Actually, I beleive GCC is correct, but there is a DR about this somewhere. this one, I think http://anubis.dkuug.dk/jtc1/sc22/wg21/docs/cwg_active.html#214 and #200 which points back to 214 Here is my reasoning. 2. Overloaded bar() (i) template<typename A> some_type<A> bar(A const& a, A const& = A()) (ii) template<typename R, typename A> some_type<R> bar(A const& a, R const& = R()) [14.5.5.2]/6 tells us that the presence of unused elliopsis and default arguments have no effect on the partial ordering of function templates. GCC takes that to mean that in partial ordering we only consider the actual parameters explicitly specified. Also partial ordering does not consider any explicitly specified template arguments. what happens is that we can take (i) and deduce against (ii), ut in deducing in the other direction we cannot deduce a type for the first template parameter (R). so (ii) is more specialized than (i). #214 will allow the undeduce R, as is given an explicit arg, and is not being used for partial ordering. Doing so will make deduction work in both directions and hence make the ordering ambiguous. So all the compilers a wrong!

Subject: Re: Regression regarding partial ordering Dear Nathan, you wrote: > Actually, I beleive GCC is correct, but there is a DR about this somewhere. this > one, I think http://anubis.dkuug.dk/jtc1/sc22/wg21/docs/cwg_active.html#214 > and #200 which points back to 214 Yes, I've noticed these defect reports (thanks to Chris Theis) and don't fully understand the relevance of their resolution for our problem. Are these resolutions already implemented in GCC? > Here is my reasoning. > 2. Overloaded bar() > > (i) template<typename A> > some_type<A> bar(A const& a, A const& = A()) > (ii) template<typename R, typename A> > some_type<R> bar(A const& a, R const& = R()) > > [14.5.5.2]/6 tells us that the presence of unused elliopsis and > default arguments have no effect on the partial ordering of > function templates. Just for the record: GCC 3.3.2 and ICC 7.1 correctly translate the example of [14.5.5.2]/6, GCC 2.95.3 is broken. > GCC takes that to mean that in > partial ordering we only consider the actual parameters explicitly > specified. Also partial ordering does not consider any explicitly > specified template arguments. > > what happens is that we can take (i) and deduce against (ii), ut > in deducing in the other direction we cannot deduce a type > for the first template parameter (R). so (ii) is more > specialized than (i). When I add template<typename A> some_type<A> baz(A const& a, A const&); template<typename R, typename A> some_type<R> bar(A const& a, R const&); to my example, all compilers agree to resolve baz<int>(0, 0); to baz<A> and I get the desired effect of controlling overload resolution (for some price). You've brought a strong argument that bar() should be handled like foo(). > #214 will allow the undeduce R, as is given an explicit arg, and is > not being used for partial ordering. Doing so will make deduction work > in both directions and hence make the ordering ambiguous. > > So all the compilers a wrong! Ouch. Thanks for your effort, Joerg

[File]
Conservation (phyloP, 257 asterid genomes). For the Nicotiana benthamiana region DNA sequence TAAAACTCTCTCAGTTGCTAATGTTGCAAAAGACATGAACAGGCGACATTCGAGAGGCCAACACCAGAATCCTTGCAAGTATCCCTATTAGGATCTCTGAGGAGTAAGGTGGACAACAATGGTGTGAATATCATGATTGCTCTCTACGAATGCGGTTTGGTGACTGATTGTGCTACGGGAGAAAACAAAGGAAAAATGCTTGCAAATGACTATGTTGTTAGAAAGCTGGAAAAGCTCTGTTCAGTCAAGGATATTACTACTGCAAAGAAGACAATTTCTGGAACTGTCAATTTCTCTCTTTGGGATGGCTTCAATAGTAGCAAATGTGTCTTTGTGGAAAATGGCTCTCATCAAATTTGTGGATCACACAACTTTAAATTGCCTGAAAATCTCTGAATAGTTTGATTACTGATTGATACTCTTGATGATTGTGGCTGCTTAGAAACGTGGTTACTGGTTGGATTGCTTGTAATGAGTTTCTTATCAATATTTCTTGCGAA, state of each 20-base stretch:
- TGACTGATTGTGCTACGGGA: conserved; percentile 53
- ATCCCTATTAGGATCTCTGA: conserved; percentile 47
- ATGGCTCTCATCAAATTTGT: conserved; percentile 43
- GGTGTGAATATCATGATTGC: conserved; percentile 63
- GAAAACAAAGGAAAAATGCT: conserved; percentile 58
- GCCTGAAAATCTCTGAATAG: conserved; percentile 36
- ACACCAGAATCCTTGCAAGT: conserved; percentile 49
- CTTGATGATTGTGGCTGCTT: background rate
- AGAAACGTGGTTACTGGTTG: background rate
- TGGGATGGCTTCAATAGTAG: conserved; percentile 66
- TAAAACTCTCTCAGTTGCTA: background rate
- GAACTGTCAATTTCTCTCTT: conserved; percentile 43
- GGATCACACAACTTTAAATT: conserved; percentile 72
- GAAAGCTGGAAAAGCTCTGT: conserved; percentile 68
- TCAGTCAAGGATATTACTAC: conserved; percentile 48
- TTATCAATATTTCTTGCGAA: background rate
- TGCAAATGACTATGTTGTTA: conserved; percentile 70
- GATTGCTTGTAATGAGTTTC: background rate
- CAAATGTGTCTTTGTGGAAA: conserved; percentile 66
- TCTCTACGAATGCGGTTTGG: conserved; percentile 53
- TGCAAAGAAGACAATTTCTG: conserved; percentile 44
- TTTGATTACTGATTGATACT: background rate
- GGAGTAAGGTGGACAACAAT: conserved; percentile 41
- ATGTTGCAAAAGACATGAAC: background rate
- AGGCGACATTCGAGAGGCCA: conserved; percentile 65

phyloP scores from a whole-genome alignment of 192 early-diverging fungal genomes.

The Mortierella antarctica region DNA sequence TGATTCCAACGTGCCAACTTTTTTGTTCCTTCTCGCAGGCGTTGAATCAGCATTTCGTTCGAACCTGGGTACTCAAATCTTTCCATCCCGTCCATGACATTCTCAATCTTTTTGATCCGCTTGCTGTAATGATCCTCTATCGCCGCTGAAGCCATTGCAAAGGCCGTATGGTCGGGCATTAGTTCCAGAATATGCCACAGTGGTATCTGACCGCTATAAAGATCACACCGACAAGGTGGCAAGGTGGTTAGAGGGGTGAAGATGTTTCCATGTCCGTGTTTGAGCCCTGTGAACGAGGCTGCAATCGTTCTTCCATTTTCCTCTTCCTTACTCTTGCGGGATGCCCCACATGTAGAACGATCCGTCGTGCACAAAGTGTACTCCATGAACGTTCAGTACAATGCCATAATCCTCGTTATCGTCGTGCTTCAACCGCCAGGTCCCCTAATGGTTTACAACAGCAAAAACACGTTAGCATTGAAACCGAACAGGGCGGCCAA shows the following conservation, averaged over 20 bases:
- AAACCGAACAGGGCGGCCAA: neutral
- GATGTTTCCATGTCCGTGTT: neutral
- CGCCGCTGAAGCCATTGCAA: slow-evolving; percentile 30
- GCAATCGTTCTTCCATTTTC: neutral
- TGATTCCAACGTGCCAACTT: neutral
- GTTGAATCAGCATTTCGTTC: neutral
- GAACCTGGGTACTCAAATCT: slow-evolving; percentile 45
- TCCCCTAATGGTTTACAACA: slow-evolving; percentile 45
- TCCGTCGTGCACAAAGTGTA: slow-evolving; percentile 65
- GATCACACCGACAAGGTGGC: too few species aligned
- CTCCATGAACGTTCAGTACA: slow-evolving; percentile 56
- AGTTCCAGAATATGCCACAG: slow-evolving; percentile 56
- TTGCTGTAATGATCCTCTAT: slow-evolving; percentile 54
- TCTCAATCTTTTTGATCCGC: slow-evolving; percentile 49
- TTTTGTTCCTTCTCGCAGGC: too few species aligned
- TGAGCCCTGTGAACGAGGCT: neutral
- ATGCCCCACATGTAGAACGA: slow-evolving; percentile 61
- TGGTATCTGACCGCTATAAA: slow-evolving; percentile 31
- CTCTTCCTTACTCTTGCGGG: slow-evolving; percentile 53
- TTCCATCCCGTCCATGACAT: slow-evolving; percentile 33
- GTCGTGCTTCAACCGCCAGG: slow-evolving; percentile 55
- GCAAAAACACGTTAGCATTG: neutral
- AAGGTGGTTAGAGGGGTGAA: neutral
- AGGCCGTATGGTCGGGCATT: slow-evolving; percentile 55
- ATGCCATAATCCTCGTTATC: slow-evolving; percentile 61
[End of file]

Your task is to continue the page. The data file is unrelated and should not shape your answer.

Hmm, on the mainline we reject this code: t.cc: In function 'int main()': t.cc:31: error: call of overloaded 'foo(int)' is ambiguous t.cc:7: note: candidates are: some_type<A> foo(const A&) [with A = int] t.cc:13: note: some_type<A> foo(const A&) [with R = int, A = int] t.cc:32: error: call of overloaded 'bar(int)' is ambiguous t.cc:19: note: candidates are: some_type<A> bar(const A&, const A&) [with A = int] t.cc:25: note: some_type<A> bar(const A&, const R&) [with R = int, A = int]

Closing as invalid. Both 4.0 and mainline implement the resolution of DR214, and hence consider the deductions unordered.